In late 2021, a customer we’ll call Mariel missed her goals by 20%.
Mariel is a VP of Customer Success at a company that provides payment processing and other services to merchant accounts. Her problem? She was seeing a decline in processing volumes across several accounts.
Was an economic slowdown to blame? Were her accounts beginning to switch over to a competitor? It was impossible to say with the visibility she had. Mariel wasn’t able to explain to her boss why the declines were happening, or to suggest a concrete action plan to fix the issue.
Miguel, another customer working at a merchant processor, faced a different problem. Miguel oversaw 10 relationship managers covering 1,000 merchant accounts. Miguel wasn’t confident that his relationship managers were prioritizing the right accounts each quarter.
Miguel needed a way to help his relationship managers prioritize their time on the merchants where they could have the biggest impact: not only the accounts that were at risk of churning, but also those with the highest growth potential.
Though Mariel and Miguel appear to have different problems, they both are in need of the same solution. It’s a concept known as “total opportunity size” (or share of wallet, share of spend, share of business, share of purchases – depending on the context). And figuring it out is key to expanding and prioritizing your existing customer accounts.
Total opportunity size is an umbrella term to understand how big of a business opportunity a customer or prospect might represent. Opportunity sizing may take many different flavors.
For many service or software providers, opportunity size is understood as total wallet size — how much a company is willing and able to spend to solve a particular problem.
For merchant or payment processing companies like Mariel’s or Miguel’s, opportunity size usually refers to the total processing volumes or total gross merchandise value of a merchant.
Total opportunity size is critical to understanding how much room there is to grow with a merchant. Clarity here can be powerful for a variety of business decisions:
Total opportunity size can be tricky to calculate because many companies lack the right data.
Total revenue figures for private companies aren’t readily available, or at least haven’t been available historically.
Often, companies will try to gather this information manually. Team members will ask about total processing volumes during sales calls or integration calls, and then enter that number into the CRM. The problem is, this intel may quickly go stale or could be inaccurate to begin with. And that kind of manual process doesn’t scale effectively.
Another common approach is to look at proxies of business size that are easily observable. For example, headcount may be used as a proxy for the size of the revenues or budget a business has. This type of approach can give a directional indication of whether one business on average is expected to have higher processing volumes than another, but it can’t predict the specific processing volumes of a business within any reasonable range of error.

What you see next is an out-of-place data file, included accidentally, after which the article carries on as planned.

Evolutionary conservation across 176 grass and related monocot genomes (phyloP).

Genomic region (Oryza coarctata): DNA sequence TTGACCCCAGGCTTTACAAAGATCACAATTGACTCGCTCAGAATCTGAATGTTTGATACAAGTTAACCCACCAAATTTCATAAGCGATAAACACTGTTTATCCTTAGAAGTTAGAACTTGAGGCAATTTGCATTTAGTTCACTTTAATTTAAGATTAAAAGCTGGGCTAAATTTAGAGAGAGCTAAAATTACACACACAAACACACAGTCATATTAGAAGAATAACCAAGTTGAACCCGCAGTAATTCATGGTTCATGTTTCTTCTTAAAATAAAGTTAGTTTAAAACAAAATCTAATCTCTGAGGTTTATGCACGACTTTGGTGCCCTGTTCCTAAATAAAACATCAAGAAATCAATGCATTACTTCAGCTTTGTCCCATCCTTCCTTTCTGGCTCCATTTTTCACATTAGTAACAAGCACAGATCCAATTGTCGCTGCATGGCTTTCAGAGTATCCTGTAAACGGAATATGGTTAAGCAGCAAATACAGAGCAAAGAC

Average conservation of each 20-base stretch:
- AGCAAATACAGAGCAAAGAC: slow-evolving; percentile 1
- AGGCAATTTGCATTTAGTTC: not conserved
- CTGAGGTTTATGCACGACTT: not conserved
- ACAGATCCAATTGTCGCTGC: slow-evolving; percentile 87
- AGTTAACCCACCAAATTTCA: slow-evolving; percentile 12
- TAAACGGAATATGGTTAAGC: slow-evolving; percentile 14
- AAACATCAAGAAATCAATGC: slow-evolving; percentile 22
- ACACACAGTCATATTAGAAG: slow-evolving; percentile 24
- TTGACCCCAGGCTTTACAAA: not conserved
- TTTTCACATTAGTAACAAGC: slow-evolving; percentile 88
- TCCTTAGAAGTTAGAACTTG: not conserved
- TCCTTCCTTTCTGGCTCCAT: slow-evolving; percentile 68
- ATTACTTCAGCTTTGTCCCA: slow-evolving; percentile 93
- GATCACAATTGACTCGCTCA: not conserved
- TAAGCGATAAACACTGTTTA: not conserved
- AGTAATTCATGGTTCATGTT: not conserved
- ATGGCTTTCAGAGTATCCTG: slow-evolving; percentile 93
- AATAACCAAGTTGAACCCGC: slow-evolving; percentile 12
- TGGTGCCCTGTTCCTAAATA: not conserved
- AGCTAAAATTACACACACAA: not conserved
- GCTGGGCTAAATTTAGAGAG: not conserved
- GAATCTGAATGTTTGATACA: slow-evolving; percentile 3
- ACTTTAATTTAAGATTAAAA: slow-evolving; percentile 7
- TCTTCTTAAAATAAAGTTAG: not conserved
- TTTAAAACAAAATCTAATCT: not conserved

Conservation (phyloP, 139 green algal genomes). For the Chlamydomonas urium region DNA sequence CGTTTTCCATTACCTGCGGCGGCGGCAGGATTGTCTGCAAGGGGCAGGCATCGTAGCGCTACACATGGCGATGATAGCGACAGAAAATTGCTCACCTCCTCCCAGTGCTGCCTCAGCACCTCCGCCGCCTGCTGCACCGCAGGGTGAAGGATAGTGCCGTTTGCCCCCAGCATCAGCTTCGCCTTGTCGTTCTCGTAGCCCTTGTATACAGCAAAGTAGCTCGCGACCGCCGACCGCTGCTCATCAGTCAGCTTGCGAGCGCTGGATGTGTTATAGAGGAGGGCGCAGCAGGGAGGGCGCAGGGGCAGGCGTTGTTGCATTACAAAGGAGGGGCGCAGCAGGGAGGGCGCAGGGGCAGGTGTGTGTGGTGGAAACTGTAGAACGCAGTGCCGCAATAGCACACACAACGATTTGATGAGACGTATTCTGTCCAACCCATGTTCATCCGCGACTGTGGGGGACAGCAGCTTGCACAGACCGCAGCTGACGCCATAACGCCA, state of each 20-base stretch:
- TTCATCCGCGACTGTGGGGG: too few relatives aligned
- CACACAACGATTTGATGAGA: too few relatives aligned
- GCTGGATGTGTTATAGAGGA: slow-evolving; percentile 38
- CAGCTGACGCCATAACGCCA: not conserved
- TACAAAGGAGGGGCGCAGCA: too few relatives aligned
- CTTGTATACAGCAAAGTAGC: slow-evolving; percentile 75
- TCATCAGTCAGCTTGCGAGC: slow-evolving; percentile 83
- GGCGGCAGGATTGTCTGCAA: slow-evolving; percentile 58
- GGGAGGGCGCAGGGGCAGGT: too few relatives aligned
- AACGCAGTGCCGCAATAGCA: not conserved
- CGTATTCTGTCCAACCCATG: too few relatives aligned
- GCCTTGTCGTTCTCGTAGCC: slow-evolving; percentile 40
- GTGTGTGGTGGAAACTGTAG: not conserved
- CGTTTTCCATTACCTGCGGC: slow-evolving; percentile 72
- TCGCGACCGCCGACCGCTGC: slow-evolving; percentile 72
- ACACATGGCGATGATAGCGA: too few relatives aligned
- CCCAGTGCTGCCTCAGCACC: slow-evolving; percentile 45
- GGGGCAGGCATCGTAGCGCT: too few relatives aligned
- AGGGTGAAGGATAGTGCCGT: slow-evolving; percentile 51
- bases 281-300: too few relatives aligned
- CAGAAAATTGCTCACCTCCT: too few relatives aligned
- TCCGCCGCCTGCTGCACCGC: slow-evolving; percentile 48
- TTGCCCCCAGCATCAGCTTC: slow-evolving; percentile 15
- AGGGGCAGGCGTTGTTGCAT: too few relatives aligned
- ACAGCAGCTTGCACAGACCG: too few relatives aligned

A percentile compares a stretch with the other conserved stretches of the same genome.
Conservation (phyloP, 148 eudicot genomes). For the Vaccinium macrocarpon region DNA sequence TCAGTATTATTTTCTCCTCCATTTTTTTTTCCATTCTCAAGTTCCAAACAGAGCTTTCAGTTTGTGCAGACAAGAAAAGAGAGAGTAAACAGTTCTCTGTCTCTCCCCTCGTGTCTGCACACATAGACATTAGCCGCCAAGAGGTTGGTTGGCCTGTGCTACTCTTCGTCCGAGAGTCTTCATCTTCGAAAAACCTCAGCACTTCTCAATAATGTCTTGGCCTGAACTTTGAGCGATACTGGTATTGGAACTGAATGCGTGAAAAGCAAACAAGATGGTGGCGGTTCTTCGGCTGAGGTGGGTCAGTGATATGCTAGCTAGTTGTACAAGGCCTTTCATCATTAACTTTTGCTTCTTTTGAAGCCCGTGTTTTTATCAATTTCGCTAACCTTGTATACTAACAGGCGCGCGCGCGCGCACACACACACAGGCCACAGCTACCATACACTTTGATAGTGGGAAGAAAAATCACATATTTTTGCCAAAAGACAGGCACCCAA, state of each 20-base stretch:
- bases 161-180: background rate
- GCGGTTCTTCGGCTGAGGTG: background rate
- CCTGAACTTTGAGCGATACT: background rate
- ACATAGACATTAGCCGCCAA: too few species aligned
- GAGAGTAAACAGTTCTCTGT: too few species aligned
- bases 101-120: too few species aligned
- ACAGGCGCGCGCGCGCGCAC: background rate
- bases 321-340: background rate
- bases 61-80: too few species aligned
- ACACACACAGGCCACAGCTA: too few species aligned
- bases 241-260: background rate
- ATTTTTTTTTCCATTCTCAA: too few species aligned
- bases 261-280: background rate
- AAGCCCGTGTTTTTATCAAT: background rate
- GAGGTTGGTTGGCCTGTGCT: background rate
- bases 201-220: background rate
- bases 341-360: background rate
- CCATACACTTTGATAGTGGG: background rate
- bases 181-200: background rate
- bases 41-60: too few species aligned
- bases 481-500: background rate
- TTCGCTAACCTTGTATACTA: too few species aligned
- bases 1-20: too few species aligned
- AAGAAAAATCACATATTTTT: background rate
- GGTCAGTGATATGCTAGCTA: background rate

The good news is that there are now sources of data that provide visibility into the revenues of any business that accepts credit cards. With Enigma’s Merchant Transaction Signals, you can see the monthly revenues and growth trends of more than 16 million card-accepting merchants.
Credit and debit card transaction data is a merchant’s financial footprint. And with the increasing adoption of credit and debit card payments, this data has become a valuable tool for gaining an accurate understanding of total opportunity size — quite possibly the best available proxy for total revenue and trends for most Main Street businesses.
We partnered with Miguel to see how Enigma’s card transaction data could help him figure out where to prioritize his account managers’ time.
By introducing credit and debit card transaction data to his account intelligence, Miguel could see clearly his company’s share of wallet at each account and trends in total processing volumes at each account.
Miguel decided to prioritize the team’s time on two kinds of accounts:
In the following months, Miguel’s team was able to see which accounts needed their attention most and spend their time accordingly. Churn dropped and processing volumes grew, enabling the team to hit their goals.
Understanding total opportunity size can help guide strategy, better allocate customer support and account management resources, and proceed with confidence as you prioritize accounts for expansion.
And at a time when we’re all doing more with less, tools like credit and debit card transaction data can offer intelligence about opportunity size at scale, far outperforming one-off, manual methods.
Learn more about how card transaction data is giving go-to-market teams an edge: get the guide.